David Olney / Petunia West End Cultural Centre, Winnipeg MB - March 13, 2003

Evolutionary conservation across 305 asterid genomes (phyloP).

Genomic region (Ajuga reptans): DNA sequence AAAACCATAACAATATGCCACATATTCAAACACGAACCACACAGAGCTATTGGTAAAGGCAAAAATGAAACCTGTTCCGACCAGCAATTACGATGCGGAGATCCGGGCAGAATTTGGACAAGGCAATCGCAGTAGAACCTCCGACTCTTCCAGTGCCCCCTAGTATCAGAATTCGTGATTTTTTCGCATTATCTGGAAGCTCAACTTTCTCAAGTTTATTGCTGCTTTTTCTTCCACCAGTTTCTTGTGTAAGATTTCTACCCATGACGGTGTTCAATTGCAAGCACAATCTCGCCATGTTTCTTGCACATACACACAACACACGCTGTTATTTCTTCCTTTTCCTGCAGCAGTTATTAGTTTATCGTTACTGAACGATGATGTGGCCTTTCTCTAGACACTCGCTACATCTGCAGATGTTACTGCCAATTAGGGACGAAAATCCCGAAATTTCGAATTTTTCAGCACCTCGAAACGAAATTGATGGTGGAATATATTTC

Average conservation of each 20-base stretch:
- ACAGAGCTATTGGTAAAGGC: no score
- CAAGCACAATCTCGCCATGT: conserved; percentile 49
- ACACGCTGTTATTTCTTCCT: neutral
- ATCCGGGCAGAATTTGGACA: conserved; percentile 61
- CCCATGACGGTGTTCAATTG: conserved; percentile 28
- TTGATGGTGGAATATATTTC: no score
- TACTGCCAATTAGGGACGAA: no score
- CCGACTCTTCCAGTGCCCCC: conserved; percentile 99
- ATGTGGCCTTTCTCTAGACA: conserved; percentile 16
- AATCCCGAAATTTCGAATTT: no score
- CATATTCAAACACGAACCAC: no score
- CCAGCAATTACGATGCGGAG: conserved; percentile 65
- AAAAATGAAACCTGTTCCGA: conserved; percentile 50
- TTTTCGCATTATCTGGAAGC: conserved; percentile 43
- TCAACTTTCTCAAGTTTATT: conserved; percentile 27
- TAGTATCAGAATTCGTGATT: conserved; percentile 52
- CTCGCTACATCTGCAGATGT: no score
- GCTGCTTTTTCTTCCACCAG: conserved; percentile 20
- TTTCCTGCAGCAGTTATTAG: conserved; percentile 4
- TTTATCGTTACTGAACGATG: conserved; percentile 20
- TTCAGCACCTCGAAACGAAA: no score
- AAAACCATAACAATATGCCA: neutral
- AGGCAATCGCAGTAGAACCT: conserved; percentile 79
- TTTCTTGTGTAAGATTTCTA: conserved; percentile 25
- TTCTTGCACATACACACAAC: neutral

Sad songs say so much. Delivered unto chilly Winnipeg by Via Rail earlier in the day, David Olney looked every bit the part of a travelling troubadour on stage. With thinning grey hair, blue jeans and a permanent scowl, Olney is a no-frills alt-country songwriter that looks like he could be your quiet uncle. "There's no such thing as a song that isn't personal," he said by way of an introduction to a song about birds. Possessing a vocal timbre somewhere between Bruce Springsteen and Guy Clark, Olney delivers spare, often dark lyrics that straddle the line between autobiography and fiction. His approach to "Deeper Well," a song that was covered by Emmylou Harris for the Wrecking Ball album, was aggressive, and like on many of his faster numbers, he wielded his acoustic guitar like a delta bluesman. At his best, listening to Olney is like opening a Southern gothic music box. Despite a crowd of only 40 on hand for the gig, Olney seemed genuinely pleased by the attentive audience. His lengthy set may have suffered from a lack of variation, but as one fan reassured Olney, "hey, we like all your stuff, man! That's why we're here tonight!" After a masterful performance of the ballad "If it Wasn't for the Wind," Olney encored with a Townes Van Zandt cover. It was a nice tip of that hat to Van Zandt, who once called Olney "one of the best songwriters I've ever heard." Opening the show was Quebec-born minstrel Petunia. A one-man novelty act dressed to the nines with a suit and top hat, Petunia warmed up with Jimmie Rogers-style yodels and a slightly derivative cover of "Big Rock Candy Mountain." Though a competent singer and guitarist, his delivery seemed insincere and too caught up with shtick to be at all original.